Tuesday, November 16, 2010

Another CO2 to Fuels Approach, Using SOEC Electrolysis

In a paper published in the journal Renewable and Sustainable Energy Reviews, researchers from Columbia University and the Risø National Laboratory for Sustainable Energy (Denmark) review the possible technological pathways for recycling CO2 into fuels using renewable or nuclear energy, considering three stages: CO2 capture; H2O and CO2 dissociation, and fuel synthesis.

The new review paper analyzes dissociation methods including thermolysis, thermochemical cycles, electrolysis, and photoelectrolysis of CO2 and/or H2O, and then identifies co-electrolyzing H2O and CO2 in high temperature solid oxide cells to yield syngas, and then producing gasoline or diesel from the syngas in a catalytic reactor (e.g. Fischer–Tropsch) as one of the most promising, feasible routes. _GCC
The authors claim that the process can be competitive with gasoline sold between US $2 and US $3 a gallon, depending upon the cost per kwh of electricity. In reality, for this process to be competitive, electricity would have to be extemely cheap -- which rules out wind and solar as power sources.
In the review, Grave et al. examine the status of the enabling technologies for each stage, with special focus on the various thermochemical, electrochemical and photochemical energy conversion technologies that could be used for dissociation of H2O and CO2, the stage with the highest energy consumption. They noted that combining more than one stage into a single unit is possible, but there may be benefits to optimizing each stage separately.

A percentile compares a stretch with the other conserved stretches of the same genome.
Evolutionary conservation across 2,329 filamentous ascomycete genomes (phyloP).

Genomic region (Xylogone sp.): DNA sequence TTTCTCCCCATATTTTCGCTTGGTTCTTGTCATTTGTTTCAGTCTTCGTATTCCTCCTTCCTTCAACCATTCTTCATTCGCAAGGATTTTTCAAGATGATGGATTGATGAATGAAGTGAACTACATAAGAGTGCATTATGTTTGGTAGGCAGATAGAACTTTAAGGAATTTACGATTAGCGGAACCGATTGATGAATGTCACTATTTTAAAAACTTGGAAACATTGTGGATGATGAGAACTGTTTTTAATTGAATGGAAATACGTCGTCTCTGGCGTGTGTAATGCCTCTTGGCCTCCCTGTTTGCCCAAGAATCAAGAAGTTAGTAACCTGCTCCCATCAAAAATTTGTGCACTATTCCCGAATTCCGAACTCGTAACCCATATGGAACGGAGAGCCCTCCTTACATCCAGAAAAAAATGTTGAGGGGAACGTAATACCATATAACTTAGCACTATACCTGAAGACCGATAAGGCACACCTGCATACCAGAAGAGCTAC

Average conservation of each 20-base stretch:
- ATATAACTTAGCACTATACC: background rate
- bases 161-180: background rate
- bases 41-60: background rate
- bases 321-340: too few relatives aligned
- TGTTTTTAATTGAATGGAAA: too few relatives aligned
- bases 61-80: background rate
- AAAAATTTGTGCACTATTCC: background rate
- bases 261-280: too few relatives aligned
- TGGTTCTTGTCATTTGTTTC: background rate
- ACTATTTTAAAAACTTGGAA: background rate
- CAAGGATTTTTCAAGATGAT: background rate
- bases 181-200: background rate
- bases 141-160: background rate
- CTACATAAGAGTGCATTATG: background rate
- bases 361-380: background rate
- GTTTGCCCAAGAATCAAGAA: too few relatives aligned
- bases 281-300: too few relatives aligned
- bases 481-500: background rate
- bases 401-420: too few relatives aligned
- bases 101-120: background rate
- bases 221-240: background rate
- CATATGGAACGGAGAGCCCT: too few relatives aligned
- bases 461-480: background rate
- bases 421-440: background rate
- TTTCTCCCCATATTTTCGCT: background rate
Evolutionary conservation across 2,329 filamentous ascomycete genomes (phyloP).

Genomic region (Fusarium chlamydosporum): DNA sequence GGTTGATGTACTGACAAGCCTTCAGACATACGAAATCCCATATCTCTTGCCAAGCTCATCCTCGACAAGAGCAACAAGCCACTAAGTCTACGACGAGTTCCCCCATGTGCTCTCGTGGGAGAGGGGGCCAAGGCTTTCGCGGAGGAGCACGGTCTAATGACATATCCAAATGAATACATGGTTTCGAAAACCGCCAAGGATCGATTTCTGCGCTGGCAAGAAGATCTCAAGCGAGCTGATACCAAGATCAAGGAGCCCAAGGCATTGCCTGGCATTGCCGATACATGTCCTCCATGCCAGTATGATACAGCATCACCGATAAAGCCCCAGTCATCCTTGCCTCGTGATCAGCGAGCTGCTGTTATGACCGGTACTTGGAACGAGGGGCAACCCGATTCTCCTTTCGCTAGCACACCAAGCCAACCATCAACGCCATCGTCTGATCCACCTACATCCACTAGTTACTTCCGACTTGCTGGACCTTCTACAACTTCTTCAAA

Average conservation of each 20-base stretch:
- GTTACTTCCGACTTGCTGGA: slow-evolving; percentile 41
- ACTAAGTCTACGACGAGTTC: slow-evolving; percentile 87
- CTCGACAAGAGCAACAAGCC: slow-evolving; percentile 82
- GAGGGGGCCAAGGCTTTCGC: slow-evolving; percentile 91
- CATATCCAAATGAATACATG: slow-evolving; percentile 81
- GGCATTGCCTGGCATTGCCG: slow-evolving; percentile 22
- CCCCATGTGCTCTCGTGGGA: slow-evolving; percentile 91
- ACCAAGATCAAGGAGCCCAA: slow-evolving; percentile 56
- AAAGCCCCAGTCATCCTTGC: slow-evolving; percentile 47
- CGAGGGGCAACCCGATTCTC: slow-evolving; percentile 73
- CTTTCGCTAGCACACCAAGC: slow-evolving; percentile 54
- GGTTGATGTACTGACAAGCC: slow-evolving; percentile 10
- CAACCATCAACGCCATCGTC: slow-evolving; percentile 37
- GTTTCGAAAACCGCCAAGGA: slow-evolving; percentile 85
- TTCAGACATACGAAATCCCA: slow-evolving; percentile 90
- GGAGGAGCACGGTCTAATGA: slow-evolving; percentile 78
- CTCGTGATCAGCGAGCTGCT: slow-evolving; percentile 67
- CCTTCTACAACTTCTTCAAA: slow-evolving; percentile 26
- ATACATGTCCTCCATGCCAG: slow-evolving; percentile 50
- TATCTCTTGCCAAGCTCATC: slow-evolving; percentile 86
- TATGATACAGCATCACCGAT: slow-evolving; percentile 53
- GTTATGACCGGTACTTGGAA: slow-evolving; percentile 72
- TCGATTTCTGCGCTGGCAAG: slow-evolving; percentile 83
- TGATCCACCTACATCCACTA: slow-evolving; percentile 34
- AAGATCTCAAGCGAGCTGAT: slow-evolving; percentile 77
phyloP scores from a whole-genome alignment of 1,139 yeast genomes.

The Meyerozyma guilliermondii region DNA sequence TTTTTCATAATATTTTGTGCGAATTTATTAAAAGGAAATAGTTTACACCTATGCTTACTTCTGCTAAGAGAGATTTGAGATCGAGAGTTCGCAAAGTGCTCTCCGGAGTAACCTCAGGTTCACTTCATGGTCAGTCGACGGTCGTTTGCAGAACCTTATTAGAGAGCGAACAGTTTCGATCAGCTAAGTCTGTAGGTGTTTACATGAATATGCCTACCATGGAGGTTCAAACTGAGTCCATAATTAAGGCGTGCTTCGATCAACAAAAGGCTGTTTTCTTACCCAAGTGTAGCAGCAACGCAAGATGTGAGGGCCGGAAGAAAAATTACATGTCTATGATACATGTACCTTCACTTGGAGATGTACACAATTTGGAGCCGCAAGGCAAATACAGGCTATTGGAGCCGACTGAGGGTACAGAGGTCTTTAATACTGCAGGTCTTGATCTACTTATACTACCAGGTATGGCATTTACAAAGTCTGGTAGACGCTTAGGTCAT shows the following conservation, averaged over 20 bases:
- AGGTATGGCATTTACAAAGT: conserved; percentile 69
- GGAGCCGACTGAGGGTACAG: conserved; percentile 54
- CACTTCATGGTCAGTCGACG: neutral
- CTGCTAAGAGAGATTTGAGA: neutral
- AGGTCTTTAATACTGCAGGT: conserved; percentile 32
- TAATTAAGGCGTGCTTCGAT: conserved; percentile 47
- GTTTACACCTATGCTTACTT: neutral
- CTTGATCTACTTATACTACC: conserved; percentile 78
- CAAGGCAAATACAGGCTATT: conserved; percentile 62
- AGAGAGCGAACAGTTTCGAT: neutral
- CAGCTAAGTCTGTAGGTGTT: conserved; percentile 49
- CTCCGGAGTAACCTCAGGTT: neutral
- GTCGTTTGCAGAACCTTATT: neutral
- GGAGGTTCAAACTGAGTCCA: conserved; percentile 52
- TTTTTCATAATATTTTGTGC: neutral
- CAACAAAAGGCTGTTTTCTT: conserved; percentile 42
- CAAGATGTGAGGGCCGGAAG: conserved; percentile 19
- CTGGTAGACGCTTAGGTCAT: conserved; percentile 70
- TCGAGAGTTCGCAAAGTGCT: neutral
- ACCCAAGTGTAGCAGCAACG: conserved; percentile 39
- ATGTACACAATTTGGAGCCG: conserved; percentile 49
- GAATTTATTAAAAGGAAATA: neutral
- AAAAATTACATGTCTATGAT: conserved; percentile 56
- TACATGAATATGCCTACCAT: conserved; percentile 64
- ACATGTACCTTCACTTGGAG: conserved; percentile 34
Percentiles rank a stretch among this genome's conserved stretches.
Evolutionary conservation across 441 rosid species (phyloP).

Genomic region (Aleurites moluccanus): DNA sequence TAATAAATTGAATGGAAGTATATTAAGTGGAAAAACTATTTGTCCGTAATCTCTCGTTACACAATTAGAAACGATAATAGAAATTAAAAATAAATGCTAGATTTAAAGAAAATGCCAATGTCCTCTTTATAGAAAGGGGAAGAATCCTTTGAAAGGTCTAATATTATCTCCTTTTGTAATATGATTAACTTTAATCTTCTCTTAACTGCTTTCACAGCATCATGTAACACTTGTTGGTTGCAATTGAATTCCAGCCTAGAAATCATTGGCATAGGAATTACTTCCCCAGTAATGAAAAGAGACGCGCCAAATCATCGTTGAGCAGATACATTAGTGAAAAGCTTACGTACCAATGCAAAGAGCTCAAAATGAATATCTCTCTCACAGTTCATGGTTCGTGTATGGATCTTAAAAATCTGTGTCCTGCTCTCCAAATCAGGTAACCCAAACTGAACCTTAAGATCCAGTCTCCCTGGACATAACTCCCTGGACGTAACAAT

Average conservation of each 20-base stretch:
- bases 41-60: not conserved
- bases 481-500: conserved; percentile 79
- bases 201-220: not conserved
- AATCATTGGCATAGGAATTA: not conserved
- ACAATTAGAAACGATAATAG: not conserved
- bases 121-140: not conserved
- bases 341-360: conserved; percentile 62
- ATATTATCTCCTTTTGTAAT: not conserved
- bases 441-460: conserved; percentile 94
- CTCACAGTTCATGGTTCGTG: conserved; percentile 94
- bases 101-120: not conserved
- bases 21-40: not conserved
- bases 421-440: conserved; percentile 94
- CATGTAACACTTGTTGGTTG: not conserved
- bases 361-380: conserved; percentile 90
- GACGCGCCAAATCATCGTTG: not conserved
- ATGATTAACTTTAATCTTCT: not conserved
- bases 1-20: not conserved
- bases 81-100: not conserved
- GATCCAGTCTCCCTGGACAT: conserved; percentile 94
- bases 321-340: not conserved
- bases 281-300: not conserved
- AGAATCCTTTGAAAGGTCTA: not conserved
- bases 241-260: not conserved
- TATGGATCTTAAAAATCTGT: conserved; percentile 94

With feasible technology development and mass production of the process components, CO2-recycled hydrocarbon fuels can be produced at the scale needed to replace transportation fuels at a price competitive with more conventional fossil-derived hydrocarbons, especially if oil and CO2 sequestration costs are high. The potentially greater sustainability of CO2-recycled fuels over fossil or biomass derived fuels, as well as independence from the geographic and supply related issues of conventional fuels, could also give CO2-recycled fuels a market advantage.
—Graves et al _GCC
The image below is a fanciful representation of some EU bureaucrat's reality-disconnected daydream, but it provides a simplified and readily grasped summary of the underlying idea. As long as you know that wind power is much too unreliable and expensive to work in this scheme, and that atmospheric capture of CO2 is completely unworkable economically, you will be prepared to look at the images above for slightly more realistic approaches.
Al Fin analysts have concluded that the only way such a scheme could work in the near to mid-term future, would be to combine a plant that creates significant concentrated CO2 with a dedicated modular fission plant for electric power, adding the components for SOEC electrolysis and F-T synthesis. Each step must be proven individually, then in an ensemble pilot project.

For this type of project, theory is not enough to base a significant investment. All of the concepts must be proven individually, and then together, before attempting to scale up.

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